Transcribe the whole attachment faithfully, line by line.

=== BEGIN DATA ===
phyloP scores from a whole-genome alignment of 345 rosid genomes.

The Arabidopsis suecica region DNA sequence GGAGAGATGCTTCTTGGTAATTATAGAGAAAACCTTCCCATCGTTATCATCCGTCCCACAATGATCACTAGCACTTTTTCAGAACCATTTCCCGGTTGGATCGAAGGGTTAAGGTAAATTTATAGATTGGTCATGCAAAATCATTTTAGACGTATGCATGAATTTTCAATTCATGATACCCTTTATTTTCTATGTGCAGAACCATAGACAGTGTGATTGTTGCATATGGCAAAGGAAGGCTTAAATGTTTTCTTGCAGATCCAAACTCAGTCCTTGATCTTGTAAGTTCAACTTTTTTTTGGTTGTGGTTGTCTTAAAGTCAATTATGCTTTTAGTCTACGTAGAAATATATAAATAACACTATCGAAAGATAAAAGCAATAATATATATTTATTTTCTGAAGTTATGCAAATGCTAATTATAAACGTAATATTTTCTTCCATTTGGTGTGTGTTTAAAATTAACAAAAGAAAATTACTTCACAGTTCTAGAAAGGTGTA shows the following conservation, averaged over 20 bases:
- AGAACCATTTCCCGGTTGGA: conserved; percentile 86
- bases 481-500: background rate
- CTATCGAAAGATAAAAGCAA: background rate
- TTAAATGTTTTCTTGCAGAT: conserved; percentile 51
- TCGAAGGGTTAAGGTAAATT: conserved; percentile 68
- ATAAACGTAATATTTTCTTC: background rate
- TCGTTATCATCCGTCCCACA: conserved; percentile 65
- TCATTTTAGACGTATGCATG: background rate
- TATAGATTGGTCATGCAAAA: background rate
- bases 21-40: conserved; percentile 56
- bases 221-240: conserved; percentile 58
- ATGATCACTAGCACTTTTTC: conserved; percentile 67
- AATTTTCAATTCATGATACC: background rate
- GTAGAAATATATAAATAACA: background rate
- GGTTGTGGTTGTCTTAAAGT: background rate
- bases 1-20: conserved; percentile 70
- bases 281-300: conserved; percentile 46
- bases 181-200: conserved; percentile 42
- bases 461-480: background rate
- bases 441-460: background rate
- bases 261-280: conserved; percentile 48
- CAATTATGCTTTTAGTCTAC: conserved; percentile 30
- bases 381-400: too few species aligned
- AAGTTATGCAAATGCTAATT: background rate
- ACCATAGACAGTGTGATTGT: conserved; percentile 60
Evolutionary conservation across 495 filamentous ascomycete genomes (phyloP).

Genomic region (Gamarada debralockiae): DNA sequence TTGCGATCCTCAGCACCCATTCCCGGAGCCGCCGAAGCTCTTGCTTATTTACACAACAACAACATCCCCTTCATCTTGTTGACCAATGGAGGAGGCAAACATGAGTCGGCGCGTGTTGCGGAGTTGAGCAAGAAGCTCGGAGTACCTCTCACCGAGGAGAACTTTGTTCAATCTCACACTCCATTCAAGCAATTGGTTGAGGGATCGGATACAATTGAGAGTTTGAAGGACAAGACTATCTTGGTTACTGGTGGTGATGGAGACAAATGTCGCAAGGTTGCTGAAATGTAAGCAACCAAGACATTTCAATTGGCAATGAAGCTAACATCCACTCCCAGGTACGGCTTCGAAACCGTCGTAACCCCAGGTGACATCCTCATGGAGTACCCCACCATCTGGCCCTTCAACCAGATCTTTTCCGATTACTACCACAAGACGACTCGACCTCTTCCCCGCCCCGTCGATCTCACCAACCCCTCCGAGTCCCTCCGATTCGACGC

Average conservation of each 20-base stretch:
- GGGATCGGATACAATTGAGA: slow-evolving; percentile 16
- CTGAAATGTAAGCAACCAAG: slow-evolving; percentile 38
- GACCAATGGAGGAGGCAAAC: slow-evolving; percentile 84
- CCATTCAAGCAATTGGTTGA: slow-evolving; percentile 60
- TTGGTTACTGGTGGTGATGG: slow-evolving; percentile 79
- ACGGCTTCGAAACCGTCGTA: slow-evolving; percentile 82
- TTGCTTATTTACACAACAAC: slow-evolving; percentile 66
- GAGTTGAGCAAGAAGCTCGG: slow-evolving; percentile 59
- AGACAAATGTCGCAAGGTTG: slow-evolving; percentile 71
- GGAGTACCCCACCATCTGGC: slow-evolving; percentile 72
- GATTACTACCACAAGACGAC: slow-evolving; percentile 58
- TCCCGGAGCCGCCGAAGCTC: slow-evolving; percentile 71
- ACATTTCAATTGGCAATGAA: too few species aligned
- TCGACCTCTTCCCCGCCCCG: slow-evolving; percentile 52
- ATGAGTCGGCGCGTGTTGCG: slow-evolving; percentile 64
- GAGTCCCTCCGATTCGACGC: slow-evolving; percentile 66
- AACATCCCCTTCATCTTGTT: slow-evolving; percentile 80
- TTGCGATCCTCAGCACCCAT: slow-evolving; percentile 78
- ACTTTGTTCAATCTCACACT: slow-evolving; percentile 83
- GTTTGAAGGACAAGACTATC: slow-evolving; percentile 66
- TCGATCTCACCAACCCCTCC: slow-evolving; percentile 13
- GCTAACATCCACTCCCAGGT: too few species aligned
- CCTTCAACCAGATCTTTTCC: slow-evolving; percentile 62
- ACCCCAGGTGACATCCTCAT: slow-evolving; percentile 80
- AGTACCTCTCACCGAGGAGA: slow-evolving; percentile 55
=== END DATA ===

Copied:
phyloP scores from a whole-genome alignment of 345 rosid genomes.

The Arabidopsis suecica region DNA sequence GGAGAGATGCTTCTTGGTAATTATAGAGAAAACCTTCCCATCGTTATCATCCGTCCCACAATGATCACTAGCACTTTTTCAGAACCATTTCCCGGTTGGATCGAAGGGTTAAGGTAAATTTATAGATTGGTCATGCAAAATCATTTTAGACGTATGCATGAATTTTCAATTCATGATACCCTTTATTTTCTATGTGCAGAACCATAGACAGTGTGATTGTTGCATATGGCAAAGGAAGGCTTAAATGTTTTCTTGCAGATCCAAACTCAGTCCTTGATCTTGTAAGTTCAACTTTTTTTTGGTTGTGGTTGTCTTAAAGTCAATTATGCTTTTAGTCTACGTAGAAATATATAAATAACACTATCGAAAGATAAAAGCAATAATATATATTTATTTTCTGAAGTTATGCAAATGCTAATTATAAACGTAATATTTTCTTCCATTTGGTGTGTGTTTAAAATTAACAAAAGAAAATTACTTCACAGTTCTAGAAAGGTGTA shows the following conservation, averaged over 20 bases:
- AGAACCATTTCCCGGTTGGA: conserved; percentile 86
- bases 481-500: background rate
- CTATCGAAAGATAAAAGCAA: background rate
- TTAAATGTTTTCTTGCAGAT: conserved; percentile 51
- TCGAAGGGTTAAGGTAAATT: conserved; percentile 68
- ATAAACGTAATATTTTCTTC: background rate
- TCGTTATCATCCGTCCCACA: conserved; percentile 65
- TCATTTTAGACGTATGCATG: background rate
- TATAGATTGGTCATGCAAAA: background rate
- bases 21-40: conserved; percentile 56
- bases 221-240: conserved; percentile 58
- ATGATCACTAGCACTTTTTC: conserved; percentile 67
- AATTTTCAATTCATGATACC: background rate
- GTAGAAATATATAAATAACA: background rate
- GGTTGTGGTTGTCTTAAAGT: background rate
- bases 1-20: conserved; percentile 70
- bases 281-300: conserved; percentile 46
- bases 181-200: conserved; percentile 42
- bases 461-480: background rate
- bases 441-460: background rate
- bases 261-280: conserved; percentile 48
- CAATTATGCTTTTAGTCTAC: conserved; percentile 30
- bases 381-400: too few species aligned
- AAGTTATGCAAATGCTAATT: background rate
- ACCATAGACAGTGTGATTGT: conserved; percentile 60
Evolutionary conservation across 495 filamentous ascomycete genomes (phyloP).

Genomic region (Gamarada debralockiae): DNA sequence TTGCGATCCTCAGCACCCATTCCCGGAGCCGCCGAAGCTCTTGCTTATTTACACAACAACAACATCCCCTTCATCTTGTTGACCAATGGAGGAGGCAAACATGAGTCGGCGCGTGTTGCGGAGTTGAGCAAGAAGCTCGGAGTACCTCTCACCGAGGAGAACTTTGTTCAATCTCACACTCCATTCAAGCAATTGGTTGAGGGATCGGATACAATTGAGAGTTTGAAGGACAAGACTATCTTGGTTACTGGTGGTGATGGAGACAAATGTCGCAAGGTTGCTGAAATGTAAGCAACCAAGACATTTCAATTGGCAATGAAGCTAACATCCACTCCCAGGTACGGCTTCGAAACCGTCGTAACCCCAGGTGACATCCTCATGGAGTACCCCACCATCTGGCCCTTCAACCAGATCTTTTCCGATTACTACCACAAGACGACTCGACCTCTTCCCCGCCCCGTCGATCTCACCAACCCCTCCGAGTCCCTCCGATTCGACGC

Average conservation of each 20-base stretch:
- GGGATCGGATACAATTGAGA: slow-evolving; percentile 16
- CTGAAATGTAAGCAACCAAG: slow-evolving; percentile 38
- GACCAATGGAGGAGGCAAAC: slow-evolving; percentile 84
- CCATTCAAGCAATTGGTTGA: slow-evolving; percentile 60
- TTGGTTACTGGTGGTGATGG: slow-evolving; percentile 79
- ACGGCTTCGAAACCGTCGTA: slow-evolving; percentile 82
- TTGCTTATTTACACAACAAC: slow-evolving; percentile 66
- GAGTTGAGCAAGAAGCTCGG: slow-evolving; percentile 59
- AGACAAATGTCGCAAGGTTG: slow-evolving; percentile 71
- GGAGTACCCCACCATCTGGC: slow-evolving; percentile 72
- GATTACTACCACAAGACGAC: slow-evolving; percentile 58
- TCCCGGAGCCGCCGAAGCTC: slow-evolving; percentile 71
- ACATTTCAATTGGCAATGAA: too few species aligned
- TCGACCTCTTCCCCGCCCCG: slow-evolving; percentile 52
- ATGAGTCGGCGCGTGTTGCG: slow-evolving; percentile 64
- GAGTCCCTCCGATTCGACGC: slow-evolving; percentile 66
- AACATCCCCTTCATCTTGTT: slow-evolving; percentile 80
- TTGCGATCCTCAGCACCCAT: slow-evolving; percentile 78
- ACTTTGTTCAATCTCACACT: slow-evolving; percentile 83
- GTTTGAAGGACAAGACTATC: slow-evolving; percentile 66
- TCGATCTCACCAACCCCTCC: slow-evolving; percentile 13
- GCTAACATCCACTCCCAGGT: too few species aligned
- CCTTCAACCAGATCTTTTCC: slow-evolving; percentile 62
- ACCCCAGGTGACATCCTCAT: slow-evolving; percentile 80
- AGTACCTCTCACCGAGGAGA: slow-evolving; percentile 55